Rattling down a dusty oil field road
in his little aqua truck
headlights on as company safety protocols mandate
Me, 8 months pregnant
his accident last winter on the South Wabasca Lake ice
in which he lost sight in one eye
but I had been asking for weeks
to try and find the place with the sign
we visited years ago
the perfect camping spot
bushy jack pines
bright fine sand
thumb-sized iridescent blueberries
across from an oil and gas site
the bold white sign that told the grandchildren
these berries ARE NOT SAFE TO EAT
A few days earlier
Beth Ann kindly packed sandwiches
and set out to help me find the same berry patch from her Sandy Lake childhood as we drove she told me that the young…
Abandoned work camp in Bigstone Cree Nation territory.
My Nehiwayak (Cree) friends who have the patience and kindness to take me out to the “bush” or Canadian subarctic boreal forest often ask me to film and photograph their activities, but on this particular summer day I am careful to not photograph or videotape anyone. My hosts are harvesting from their territory as they do regularly, in good spirits, speaking SakawNehiwayak (northern/bush Cree), laughing, sharing, and remembering to bring something for people back home. We have along the usual snacks of bannock and tea and moose meat. They talk about people who have been here before and who have taken more than they should have, and others who came here early and got the really good items (like TVs, generators, kitchen pots, and leather couches). It’s almost…
How do oil sands affect the surrounding environment? Is the area already useless, to start with? On a different note, as researchers, what can we do to go beyond being part of the process of extracting indigenous knowledge into dusty shelves of libraries?
Listen to Janelle respond to these questions and connect oil sands to indigenous knowledge in her talk about First Nations’ Treaty rights and land use in Canada’s oil sands region.
There is a tart and nutritious berry available to us from the nordic forests of Sweden. The lingonberry. You can walk into any Ikea and buy all sorts of products made from this small, dark, imported red fruit, such as sparkling water, jam, and drinking boxes. You can eat it with meat and when you drink it it can cure urinary tract ailments.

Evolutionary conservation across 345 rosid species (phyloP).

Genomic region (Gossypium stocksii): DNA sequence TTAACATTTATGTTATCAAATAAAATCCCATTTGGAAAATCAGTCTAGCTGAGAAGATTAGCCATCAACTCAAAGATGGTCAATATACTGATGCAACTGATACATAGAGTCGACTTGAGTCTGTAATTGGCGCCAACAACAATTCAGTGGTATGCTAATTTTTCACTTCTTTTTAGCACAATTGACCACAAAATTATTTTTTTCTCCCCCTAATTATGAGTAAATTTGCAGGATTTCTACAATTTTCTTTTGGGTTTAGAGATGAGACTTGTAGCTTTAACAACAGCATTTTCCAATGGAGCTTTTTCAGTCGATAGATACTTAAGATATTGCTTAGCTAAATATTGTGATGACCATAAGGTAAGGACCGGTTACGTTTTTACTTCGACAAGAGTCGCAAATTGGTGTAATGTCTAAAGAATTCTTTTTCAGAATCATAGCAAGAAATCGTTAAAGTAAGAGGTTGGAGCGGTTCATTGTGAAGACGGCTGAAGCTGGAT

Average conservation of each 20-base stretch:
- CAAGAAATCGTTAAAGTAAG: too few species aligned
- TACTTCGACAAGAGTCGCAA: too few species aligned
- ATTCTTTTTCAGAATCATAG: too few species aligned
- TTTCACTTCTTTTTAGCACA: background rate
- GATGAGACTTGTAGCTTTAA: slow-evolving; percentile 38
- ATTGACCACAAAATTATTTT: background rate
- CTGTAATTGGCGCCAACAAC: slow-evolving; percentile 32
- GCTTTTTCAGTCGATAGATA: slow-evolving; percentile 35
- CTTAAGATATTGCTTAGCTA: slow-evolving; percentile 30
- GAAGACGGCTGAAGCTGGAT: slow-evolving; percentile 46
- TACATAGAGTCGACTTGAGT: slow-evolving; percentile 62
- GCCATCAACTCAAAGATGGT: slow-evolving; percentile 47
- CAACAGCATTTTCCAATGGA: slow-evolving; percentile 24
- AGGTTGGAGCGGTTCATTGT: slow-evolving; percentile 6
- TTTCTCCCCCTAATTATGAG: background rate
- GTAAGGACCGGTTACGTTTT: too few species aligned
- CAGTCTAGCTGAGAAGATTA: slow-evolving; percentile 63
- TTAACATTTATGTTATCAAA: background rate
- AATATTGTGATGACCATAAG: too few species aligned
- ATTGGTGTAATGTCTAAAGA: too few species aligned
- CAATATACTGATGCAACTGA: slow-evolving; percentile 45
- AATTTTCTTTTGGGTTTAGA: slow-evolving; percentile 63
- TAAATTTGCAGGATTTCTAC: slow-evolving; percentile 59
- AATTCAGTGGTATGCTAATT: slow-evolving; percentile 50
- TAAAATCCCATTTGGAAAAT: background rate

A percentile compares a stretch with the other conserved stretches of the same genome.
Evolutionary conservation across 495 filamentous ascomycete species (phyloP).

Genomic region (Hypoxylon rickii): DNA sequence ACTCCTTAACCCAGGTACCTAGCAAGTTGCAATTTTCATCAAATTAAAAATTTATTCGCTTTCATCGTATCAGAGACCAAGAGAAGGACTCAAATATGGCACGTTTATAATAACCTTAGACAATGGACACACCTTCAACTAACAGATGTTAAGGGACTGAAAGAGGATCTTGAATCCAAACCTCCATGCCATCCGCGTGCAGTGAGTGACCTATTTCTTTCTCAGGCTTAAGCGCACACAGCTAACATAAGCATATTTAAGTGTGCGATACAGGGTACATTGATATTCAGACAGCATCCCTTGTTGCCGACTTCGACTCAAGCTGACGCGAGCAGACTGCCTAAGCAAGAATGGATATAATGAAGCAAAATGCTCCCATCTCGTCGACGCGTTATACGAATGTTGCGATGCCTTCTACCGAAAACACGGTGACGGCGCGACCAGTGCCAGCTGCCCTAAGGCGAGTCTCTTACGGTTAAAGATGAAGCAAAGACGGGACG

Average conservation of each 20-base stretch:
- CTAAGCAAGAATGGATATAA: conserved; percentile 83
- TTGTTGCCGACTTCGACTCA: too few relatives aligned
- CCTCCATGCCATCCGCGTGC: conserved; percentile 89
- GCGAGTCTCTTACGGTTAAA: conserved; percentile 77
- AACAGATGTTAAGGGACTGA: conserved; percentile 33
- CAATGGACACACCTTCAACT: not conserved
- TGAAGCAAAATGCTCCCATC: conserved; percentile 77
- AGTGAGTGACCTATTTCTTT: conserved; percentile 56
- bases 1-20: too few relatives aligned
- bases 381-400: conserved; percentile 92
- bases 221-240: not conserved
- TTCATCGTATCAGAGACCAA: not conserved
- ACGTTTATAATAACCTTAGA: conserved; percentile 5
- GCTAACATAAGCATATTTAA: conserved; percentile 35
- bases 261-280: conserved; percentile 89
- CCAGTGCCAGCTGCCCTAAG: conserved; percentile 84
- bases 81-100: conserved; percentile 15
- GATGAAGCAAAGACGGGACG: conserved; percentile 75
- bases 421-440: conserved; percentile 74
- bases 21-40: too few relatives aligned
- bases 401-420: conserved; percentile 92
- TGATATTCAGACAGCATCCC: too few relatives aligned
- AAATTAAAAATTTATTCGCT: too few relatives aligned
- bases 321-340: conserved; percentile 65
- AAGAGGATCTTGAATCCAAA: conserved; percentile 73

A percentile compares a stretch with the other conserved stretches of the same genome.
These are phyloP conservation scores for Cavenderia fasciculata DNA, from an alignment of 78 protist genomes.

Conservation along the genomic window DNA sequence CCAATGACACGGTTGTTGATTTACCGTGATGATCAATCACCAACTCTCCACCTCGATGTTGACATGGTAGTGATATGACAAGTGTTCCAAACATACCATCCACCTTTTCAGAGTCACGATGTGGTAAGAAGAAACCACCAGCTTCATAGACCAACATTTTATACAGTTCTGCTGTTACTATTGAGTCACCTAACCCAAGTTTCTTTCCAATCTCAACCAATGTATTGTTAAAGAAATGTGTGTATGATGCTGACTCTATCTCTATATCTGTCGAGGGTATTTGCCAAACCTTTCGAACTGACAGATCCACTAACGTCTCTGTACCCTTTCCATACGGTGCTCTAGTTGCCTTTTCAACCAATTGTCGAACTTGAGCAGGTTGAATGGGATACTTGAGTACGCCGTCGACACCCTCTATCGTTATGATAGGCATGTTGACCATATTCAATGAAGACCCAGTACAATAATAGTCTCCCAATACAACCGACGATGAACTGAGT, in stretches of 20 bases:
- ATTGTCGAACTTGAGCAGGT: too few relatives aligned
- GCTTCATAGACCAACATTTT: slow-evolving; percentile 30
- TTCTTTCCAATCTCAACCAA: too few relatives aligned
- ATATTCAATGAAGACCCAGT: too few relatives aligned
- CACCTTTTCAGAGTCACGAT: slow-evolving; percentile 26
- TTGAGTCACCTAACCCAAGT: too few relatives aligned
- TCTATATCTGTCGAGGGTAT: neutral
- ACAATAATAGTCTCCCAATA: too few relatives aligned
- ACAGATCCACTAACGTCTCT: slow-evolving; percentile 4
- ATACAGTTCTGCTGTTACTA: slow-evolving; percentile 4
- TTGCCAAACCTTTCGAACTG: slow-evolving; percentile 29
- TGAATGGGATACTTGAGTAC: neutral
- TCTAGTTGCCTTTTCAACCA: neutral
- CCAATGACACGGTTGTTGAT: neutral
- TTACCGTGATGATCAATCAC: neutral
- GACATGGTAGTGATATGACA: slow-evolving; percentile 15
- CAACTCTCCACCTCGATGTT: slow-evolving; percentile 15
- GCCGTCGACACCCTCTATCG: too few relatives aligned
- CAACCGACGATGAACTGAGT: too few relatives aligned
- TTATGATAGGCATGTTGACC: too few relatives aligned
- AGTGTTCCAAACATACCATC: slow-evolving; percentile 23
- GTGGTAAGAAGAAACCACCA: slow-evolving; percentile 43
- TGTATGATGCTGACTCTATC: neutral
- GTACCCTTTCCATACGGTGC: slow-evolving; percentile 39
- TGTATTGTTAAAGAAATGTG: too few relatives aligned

The irony is that the exact same berry grows wild in abundance in Canada. We call it the cranberry. Vaccinium vitis-idaeafor the scientists. It’s circumpolar and circumboreal, but grows quite far south into the Canadian provinces. We call it “mountain cranberry” were I grew up, since it grows on the eastern slopes of the Rockies.
I have the fortune to work on a project with Fort McKay, a Cree, Dene and Metis community in northern Alberta where we monitor some of their traditional berry patches for effects from nearby oil sands operations. The cranberry is one of many species of edible and medicinal berries that grow in Fort McKay’s territory. Several of their berry patches have been lost to industrial development and others are no longer considered safe to harvest from due to potential contamination. However, there are remote berry patches that people travel long distances to with their friends and family in the late summer to fill their buckets. They bring cranberries back to their community and share them with the elderly and with people who have illnesses that cranberries can cure. The cranberries are eaten, frozen, canned, and made into juice.
Many Canadians pick berries but more eat farmed cranberries (Vaccinium macrocarpon) from a can or plastic bag at Thanksgiving or Christmas, and some drink them mixed with copious amount sugar from a plastic jug, but why aren’t wild cranberries a part of Canadian cultural identity? Why don’t many people pick them and why can’t we readily buy products made from wild harvested Canadian cranberries?